In 1963, John Wyer ordered the DP215 – with just a lead time of two months to Le Mans, and a budget of just £1,500. Unfazed, Chief Engineer Ted Cutting took to the project and demonstrated his incredible automotive genius, producing the DP215 that set the standard of Aston Martin’s engineering capabilities. The project continued raking in great names, with an engine by Tadek Marek, and a debut drive by Phil Hill at the Le Mans race.
Now, the exact racer, close to mint condition, is heading to auction at Monterey 2018.
The 1963 Aston Martin DP215 is the last and best of its kind
Cutting committed himself to improving balance and aerodynamics with the DP215 to combat rear lift at high speeds, a longstanding issue he managed to observe from years of wind-tunnel testing. Although similar to the two preceding DP214s on the outside, the DP215 is a whole other ball game on the inside. Originally developed to accommodate Tadek Marek’s then-unreleased V8 engine, the DP215 was fitted with a four-litre version of the DP212 six-cylinder twin plug engine for the 1963 race season – although 400/215/1 was equipped with a dry sump oil system. For the engine to fit a full 10-inches further back as compared to the DP212, modifications to the steel box-frame chassis and installation of an independent rear suspension was required.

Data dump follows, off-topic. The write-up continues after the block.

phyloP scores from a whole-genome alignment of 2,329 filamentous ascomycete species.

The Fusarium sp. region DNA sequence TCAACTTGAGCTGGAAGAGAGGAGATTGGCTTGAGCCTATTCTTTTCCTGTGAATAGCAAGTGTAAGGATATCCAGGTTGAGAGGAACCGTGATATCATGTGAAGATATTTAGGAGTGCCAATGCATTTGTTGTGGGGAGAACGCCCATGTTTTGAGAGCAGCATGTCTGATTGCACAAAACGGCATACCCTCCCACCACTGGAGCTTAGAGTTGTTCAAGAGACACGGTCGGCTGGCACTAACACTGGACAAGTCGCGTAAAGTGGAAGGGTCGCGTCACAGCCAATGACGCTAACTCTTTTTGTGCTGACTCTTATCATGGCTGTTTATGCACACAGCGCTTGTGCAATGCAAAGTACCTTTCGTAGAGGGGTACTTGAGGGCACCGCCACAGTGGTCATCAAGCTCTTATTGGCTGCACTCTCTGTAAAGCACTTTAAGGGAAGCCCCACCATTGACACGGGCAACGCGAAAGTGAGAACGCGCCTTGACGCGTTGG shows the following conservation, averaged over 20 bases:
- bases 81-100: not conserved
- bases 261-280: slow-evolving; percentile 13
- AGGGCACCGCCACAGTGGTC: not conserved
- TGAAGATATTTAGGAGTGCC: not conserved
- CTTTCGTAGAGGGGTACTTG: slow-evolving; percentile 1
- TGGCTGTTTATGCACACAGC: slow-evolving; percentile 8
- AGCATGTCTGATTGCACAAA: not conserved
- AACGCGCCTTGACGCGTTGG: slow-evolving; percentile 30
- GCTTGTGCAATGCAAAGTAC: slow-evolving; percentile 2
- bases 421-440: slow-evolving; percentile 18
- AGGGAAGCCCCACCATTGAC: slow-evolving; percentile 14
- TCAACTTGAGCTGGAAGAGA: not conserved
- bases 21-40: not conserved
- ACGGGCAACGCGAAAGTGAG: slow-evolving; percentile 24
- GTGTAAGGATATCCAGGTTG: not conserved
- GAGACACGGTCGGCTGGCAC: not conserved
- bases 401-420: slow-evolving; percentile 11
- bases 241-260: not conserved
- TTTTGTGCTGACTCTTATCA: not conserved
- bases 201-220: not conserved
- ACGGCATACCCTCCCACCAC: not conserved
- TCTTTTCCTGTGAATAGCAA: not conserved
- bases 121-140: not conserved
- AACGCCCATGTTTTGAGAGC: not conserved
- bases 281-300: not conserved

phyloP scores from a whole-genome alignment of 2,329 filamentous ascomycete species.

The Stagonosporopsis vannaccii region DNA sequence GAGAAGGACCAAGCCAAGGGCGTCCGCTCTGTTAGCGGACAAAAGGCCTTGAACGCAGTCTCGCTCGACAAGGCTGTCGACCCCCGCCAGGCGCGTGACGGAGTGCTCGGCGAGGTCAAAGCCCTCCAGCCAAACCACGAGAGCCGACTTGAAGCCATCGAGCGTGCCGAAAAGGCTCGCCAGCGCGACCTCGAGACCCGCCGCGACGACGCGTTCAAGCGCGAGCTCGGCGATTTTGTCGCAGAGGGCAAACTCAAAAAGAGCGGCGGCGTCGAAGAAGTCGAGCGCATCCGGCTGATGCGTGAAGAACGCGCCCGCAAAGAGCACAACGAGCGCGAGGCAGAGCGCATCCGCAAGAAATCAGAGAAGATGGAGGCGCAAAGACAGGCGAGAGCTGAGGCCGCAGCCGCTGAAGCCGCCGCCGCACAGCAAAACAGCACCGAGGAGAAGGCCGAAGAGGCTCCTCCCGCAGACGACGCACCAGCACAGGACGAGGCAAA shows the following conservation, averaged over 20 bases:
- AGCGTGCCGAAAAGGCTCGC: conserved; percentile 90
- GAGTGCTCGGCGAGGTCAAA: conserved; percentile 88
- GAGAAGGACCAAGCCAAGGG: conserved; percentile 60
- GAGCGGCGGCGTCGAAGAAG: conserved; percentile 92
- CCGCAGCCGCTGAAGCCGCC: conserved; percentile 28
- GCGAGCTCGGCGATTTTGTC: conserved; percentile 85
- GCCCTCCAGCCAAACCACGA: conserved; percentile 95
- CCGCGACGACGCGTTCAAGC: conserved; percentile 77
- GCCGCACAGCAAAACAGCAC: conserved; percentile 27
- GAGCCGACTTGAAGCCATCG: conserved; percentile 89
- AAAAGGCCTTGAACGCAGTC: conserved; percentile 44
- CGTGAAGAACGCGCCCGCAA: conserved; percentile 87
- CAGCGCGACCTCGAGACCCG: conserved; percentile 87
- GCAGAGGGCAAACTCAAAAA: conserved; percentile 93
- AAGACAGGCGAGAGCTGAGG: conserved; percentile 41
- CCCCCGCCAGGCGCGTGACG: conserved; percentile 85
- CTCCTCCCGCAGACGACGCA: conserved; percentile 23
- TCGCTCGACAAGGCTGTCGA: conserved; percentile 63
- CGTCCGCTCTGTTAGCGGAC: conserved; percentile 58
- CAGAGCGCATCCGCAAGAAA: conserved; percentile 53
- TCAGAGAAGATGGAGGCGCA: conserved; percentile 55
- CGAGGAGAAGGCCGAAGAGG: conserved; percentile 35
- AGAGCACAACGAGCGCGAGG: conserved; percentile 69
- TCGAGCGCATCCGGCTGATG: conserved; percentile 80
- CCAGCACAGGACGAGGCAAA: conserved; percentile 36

It was at the 1963 24 Hours of Le Mans that the DP215 became the first car to ever record beyond 300 km/h along the Mulsanne Straight portion of the track, putting it in the league of Ferrari rear-engined prototypes. Even though it failed to finish the 1963 tour due to high torque of the four-litre engine, the car remains legendary in the heritage of Aston Martin, and was to be the last racing car built by the automotive company.
There is no wonder the pristine DP215 is headed to auction for at least twenty million dollars. With its original engine intact and same type five speed gearbox, the car has only clocked in some 300 miles since 1992. Auction house RM Sotheby’s states that the DP215 will still generate the 330 HP that it promised during its advent more than 50 years ago. Restored multiple times over the years, it was not until during Nigel Dawes’ possession that restoration work was done with Ted Cutting himself as a consultant. The current owner completed some of the final restoration touches on the DP215 with a custom correct-type S532 transmission using Cutting’s original plans. Yet, the heart of the vessel was missing, until the owner himself restored the original engine, the 400/215/1, making the current prototype the most complete and authentic DP215 to exist today.
The DP215 marked the end of Aston Martin’s efforts in racing. But reunited with its original engine, the handsome steed is geared towards a fresh start.
The 1963 Aston Martin DP215 Grand Touring Competition Prototype is set to auction at Monterey 2018 in August. For more information, visit RM Sotheby’s.